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The best approach is to see each rejection as a chance to become more resilient. As the months go by, you will feel the sting less acutely and come to accept that all self-employed people need to deal with the fact that rejection is inevitable.

3. “I feel overwhelmed, which means I just can’t do this.”

Feeling overwhelmed isn’t a sign that you should give up on your dream of working for yourself, just that you need to refine your time and project-management skills. At first, you may indeed struggle with the responsibilities that come with having to motivate yourself, organize multiple projects, and manage on a fluctuating income.

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However, once you learn how to make the most of your time, you will become more comfortable and confident in your abilities. Read a couple of books on time management, implement the basic principles, and be patient with yourself. Working freelance is a skill in and of itself. Like all skills, it can only be learned through trial and error.

4. “No-one will ever want to pay me enough to live on!”

There really are customers out there who can and will pay you a fair sum of money for decent work. That’s the good news. However, it might take a little patience to find them. With practice, you will soon be able to spot a promising client from one who is only looking to get work done at the cheapest possible price. If you are serious about becoming a high-paid freelancer, do not compete on price. Compete on quality. Build a solid portfolio, do great work, and ask your clients for references.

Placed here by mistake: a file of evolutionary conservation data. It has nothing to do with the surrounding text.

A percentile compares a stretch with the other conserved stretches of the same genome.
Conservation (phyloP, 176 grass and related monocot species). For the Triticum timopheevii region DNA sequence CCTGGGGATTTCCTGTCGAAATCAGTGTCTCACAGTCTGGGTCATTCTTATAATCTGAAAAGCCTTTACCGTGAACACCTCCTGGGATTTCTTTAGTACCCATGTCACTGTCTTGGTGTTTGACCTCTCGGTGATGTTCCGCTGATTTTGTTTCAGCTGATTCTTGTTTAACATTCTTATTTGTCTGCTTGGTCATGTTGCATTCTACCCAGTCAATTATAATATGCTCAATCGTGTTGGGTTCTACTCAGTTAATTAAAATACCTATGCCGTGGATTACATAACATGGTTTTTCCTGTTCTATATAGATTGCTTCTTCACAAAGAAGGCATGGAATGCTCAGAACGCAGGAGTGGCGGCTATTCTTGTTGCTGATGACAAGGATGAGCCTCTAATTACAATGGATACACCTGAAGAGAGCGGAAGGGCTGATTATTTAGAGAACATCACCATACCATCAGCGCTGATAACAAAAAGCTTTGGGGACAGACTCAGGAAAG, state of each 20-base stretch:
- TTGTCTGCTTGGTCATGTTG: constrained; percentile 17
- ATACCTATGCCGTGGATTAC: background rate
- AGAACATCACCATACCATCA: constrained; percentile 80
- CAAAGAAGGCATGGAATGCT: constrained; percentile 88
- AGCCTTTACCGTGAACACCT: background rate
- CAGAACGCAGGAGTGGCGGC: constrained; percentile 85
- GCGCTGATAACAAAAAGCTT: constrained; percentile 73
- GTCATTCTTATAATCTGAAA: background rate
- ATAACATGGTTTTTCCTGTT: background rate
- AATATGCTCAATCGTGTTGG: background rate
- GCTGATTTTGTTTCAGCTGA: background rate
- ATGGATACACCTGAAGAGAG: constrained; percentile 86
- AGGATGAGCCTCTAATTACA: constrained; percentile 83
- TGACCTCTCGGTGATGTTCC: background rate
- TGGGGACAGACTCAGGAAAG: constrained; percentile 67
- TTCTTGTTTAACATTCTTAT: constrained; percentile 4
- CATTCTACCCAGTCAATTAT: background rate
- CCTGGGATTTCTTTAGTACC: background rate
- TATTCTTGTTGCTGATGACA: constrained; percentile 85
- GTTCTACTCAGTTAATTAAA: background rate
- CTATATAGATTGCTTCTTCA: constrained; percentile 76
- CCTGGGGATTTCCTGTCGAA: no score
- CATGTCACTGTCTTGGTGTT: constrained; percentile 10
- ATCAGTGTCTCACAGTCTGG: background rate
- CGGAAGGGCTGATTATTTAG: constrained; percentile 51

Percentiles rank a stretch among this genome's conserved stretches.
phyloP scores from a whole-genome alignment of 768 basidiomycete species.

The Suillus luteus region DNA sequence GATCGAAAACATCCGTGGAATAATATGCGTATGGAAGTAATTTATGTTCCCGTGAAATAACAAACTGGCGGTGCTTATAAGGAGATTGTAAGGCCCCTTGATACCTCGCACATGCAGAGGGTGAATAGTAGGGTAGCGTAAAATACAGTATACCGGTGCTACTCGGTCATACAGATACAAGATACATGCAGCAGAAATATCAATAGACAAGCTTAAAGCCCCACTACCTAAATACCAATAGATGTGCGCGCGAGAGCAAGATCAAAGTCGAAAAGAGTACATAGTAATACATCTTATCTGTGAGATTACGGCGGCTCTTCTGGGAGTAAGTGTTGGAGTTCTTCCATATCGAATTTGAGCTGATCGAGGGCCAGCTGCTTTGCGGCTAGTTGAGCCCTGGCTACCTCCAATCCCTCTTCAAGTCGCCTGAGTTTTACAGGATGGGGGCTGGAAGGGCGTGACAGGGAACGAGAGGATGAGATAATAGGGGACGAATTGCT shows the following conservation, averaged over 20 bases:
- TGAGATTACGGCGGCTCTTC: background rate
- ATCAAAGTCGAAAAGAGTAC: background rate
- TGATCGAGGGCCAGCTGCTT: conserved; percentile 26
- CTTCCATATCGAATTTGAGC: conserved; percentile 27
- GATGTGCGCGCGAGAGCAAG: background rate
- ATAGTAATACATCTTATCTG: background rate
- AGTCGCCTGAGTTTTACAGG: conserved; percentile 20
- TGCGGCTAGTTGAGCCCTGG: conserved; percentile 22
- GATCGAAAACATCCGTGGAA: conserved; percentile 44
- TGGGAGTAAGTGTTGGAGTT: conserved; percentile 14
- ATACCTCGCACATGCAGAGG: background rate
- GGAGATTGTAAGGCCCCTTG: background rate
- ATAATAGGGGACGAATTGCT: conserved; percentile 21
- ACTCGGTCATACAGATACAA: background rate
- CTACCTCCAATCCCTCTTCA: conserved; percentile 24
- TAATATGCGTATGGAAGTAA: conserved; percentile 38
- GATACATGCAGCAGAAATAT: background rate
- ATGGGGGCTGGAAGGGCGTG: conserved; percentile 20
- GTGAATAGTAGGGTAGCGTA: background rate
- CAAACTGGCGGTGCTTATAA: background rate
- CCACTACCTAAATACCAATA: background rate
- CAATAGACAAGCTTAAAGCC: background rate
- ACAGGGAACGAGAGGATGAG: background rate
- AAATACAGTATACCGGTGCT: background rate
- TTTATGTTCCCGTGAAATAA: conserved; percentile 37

If you feel as though you aren’t making sufficient progress in your career as a freelancer, use this list as a sanity check. Are you falling into negative thought patterns and sabotaging yourself? Take a deep breath and remember that you don’t have to believe everything you think! Have faith in your abilities, and take your career one gig at a time. You can do it.

Featured photo credit: pixabay via pixabay.com

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Jay Hill

Jay writes about communication and happiness on Lifehack.

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Last Updated on October 22, 2019

How to Focus and Concentrate Better to Boost Productivity

How to Focus and Concentrate Better to Boost Productivity